How do you develop your Features, Lists and Content Types?
Basically I try to have a clean and simple Site Definition and then staple my features and it's receivers onto that Site Definition. It comes down to very little XML and some compiled code - very maintainable.
Finally I’ve found the time to make the last work on ChartPart 2.0 for SharePoint. I have been working on and off on this release for quite some time – but now it’s here!
ChartPart 2.0 for SharePoint is a Web Part that allows you to instantly create charts based on your existing SharePoint lists. You can make columns, bars, pies and even 3D charts.
ChartPart version 1.0 was released last year and have had up until now close to 10.000 downloads, which I’m very proud of. I’ve received awesome feedback on the Codeplex site, on Twitter, my blog and when I met people and told them that I was the one who made it.
ChartPart 2.0 has been in beta/RC for quite some time and has had about 4.000 downloads, which also is awesome! People have been asking me when is it due, when is it ready…and now it’s done! It’s uploaded and free to download. You can even get the source and make your own implementation.
ChartPart 2.0 contains a number of new features such as; better 3D charts, more customization etc. But the most interesting two things are 1) you don’t have to install it in the GAC (which several people asked med about) and 2) you can connect the ChartPart to a list view and filter the graph.
For a full list of features just head on over to the ChartPart 2.0 website on Codeplex.
Another interesting feature that is new in 2.0 is that you can edit the .webpart files and set a Lock Down Mode. This allows you to restrict your users from editing certain properties, such as colors, graph types etc. This is one feature that I hope can make the ChartPart 2.0 be used in larger companies.
I’d like to thank all the thousands of people who has helped me out by downloading ChartPart 1.0 and those who has submitted issues on Codeplex. A special thanks to those who helped me with the translation into other languages; Arash Aghajani, Frank, Alexander Bautz, Anders Dissing..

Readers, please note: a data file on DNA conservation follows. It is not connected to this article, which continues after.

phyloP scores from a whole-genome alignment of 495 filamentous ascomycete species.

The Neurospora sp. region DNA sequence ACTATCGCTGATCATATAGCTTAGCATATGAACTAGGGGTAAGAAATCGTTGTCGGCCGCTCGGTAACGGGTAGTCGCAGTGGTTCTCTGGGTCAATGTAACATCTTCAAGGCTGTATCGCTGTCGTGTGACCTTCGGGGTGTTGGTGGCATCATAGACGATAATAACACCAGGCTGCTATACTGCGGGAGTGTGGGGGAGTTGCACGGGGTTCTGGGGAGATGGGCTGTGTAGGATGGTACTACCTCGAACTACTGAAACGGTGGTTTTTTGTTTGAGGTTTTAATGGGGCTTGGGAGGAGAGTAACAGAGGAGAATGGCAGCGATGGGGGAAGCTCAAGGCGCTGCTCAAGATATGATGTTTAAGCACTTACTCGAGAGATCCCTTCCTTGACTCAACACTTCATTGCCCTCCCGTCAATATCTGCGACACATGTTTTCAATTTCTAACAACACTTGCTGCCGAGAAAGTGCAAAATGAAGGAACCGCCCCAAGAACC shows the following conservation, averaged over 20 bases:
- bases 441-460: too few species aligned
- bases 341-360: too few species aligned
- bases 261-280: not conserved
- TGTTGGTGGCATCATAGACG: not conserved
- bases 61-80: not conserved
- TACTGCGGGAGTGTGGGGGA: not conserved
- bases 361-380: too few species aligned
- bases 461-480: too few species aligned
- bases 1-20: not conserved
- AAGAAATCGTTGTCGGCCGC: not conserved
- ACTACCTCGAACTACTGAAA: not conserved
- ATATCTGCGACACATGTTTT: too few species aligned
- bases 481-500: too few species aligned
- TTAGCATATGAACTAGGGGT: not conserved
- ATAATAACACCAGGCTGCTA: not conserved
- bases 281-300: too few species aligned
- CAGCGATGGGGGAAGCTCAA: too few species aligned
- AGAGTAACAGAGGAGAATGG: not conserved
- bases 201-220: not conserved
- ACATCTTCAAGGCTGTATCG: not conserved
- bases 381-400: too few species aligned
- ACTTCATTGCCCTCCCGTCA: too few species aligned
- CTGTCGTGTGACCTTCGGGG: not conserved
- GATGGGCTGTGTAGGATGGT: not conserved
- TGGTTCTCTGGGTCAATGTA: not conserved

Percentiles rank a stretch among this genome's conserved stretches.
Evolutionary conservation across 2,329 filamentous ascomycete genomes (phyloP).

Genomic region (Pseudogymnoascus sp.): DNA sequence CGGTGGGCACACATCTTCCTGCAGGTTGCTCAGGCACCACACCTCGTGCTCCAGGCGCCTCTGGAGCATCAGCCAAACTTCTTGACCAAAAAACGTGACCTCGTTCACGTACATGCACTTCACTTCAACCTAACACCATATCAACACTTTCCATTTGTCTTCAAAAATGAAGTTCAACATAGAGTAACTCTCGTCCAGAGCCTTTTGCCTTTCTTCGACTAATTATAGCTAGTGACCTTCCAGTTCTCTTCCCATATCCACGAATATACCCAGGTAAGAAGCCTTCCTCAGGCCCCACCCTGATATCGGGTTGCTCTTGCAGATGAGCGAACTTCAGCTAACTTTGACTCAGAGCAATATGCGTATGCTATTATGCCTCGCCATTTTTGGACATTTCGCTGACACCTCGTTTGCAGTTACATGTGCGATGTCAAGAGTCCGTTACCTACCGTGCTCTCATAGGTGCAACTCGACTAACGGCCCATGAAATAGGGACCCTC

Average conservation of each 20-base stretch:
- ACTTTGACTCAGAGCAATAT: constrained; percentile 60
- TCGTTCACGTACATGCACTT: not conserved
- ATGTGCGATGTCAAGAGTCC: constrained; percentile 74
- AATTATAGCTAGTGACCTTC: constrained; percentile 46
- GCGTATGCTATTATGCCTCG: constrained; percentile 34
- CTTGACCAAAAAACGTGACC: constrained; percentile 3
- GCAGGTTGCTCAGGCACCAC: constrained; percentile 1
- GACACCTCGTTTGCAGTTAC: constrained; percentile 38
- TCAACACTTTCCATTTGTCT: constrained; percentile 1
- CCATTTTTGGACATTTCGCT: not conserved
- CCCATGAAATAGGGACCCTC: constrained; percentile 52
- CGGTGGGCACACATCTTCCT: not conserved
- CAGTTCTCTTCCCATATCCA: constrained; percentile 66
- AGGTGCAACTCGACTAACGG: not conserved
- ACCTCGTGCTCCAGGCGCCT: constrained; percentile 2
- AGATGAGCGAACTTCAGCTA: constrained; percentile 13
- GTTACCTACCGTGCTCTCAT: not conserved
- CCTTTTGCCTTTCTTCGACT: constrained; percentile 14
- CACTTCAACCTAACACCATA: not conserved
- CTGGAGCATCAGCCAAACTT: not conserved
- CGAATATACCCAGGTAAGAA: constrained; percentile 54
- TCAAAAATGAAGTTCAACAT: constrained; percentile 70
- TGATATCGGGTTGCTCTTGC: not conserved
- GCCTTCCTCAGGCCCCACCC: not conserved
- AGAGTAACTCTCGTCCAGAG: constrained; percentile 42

What are you waiting for, go download it…
Last night we had a SharePoint User Group Meeting here in Stockholm, Sweden. It was a great evening with a lot of attendees, thank you all for showing up. It's always fun to see new and old faces, sorry I didn't have time to talk so much with you (due to my VM's crashing just before my demos…).
First, a big thanks to KnowIT and Jonas who provided us with a great place to host the meeting and some good food and beer!
Niklas Goude started the meeting with some SharePoint and PowerShell love. Great session and demo. Really looking forward to see his, and Mattias Karlssons, book project come to life. You can find Niklas awesome PowerShell scripts here and Mattias automagic create your farm in Excel script here.
The second session was held by yours truly, and I did a brief introduction to PerformancePoint 2007 with some demos on how to create dashboards and publish it to SharePoint. I'm thinking about writing up a post on the last "Dangerous Lists" demo, would you like that? You can find my presentation here. And here are the links that I referred to regarding PerformancePoint 2007 and Microsoft BI.
And if you would like to know some more on what will happen with PerformancePoint in the upcoming 2010 release, please attend the SharePoint & Exchange Forum 2009 and my session on PerformancePoint Services 2010, that will take place in Stockholm in November.
The latest version, 4.0, of the great SharePoint Administration Toolkit has been released, read all about it in the post by the SharePoint Team. It contains a lot of interesting and great stuff that you could use for everyday usage.
One new part of the Administration Toolkit is a SharePoint solution called Permission Reporting Solution. This is a solution package that hugely improves the permissions management of your Site Collections and Sites in SharePoint.
The Administration Toolkit was first released about a week ago. It was quickly pulled back, since it contained some erroneous files. It's not currently available from the download site but these links will get you to it; x86 and x64.